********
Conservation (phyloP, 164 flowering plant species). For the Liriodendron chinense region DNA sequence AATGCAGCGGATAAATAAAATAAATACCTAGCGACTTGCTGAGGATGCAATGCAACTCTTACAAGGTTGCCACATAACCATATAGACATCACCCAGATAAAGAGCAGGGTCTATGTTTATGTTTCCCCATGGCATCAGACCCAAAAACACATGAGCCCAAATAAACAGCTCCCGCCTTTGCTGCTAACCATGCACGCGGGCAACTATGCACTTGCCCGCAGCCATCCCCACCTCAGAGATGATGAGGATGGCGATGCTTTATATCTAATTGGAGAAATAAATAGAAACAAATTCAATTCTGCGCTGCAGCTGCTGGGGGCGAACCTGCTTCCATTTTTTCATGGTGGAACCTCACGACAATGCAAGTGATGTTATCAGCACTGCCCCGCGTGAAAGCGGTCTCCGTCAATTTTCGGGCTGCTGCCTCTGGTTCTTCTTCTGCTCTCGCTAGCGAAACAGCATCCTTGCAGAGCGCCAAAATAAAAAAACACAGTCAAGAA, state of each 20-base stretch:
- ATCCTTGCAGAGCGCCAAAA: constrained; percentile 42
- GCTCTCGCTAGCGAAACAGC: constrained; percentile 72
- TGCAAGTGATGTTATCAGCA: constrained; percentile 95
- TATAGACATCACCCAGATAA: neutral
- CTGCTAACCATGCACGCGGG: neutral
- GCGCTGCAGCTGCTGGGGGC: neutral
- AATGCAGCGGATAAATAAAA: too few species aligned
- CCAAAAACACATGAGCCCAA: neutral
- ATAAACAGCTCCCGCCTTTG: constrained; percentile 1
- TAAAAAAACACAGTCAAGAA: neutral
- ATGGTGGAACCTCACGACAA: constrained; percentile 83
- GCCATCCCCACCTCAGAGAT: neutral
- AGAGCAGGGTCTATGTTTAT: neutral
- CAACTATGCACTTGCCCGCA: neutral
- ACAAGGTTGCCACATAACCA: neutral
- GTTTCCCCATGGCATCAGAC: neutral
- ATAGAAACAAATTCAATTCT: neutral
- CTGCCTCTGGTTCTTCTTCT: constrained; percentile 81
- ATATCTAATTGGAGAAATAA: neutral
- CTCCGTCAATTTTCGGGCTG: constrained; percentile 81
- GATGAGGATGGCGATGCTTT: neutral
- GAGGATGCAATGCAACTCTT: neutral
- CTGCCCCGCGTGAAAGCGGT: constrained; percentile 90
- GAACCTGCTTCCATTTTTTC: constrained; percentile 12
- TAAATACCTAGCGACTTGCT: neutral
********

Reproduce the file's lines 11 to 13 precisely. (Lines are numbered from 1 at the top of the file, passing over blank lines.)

- TAAAAAAACACAGTCAAGAA: neutral
- ATGGTGGAACCTCACGACAA: constrained; percentile 83
- GCCATCCCCACCTCAGAGAT: neutral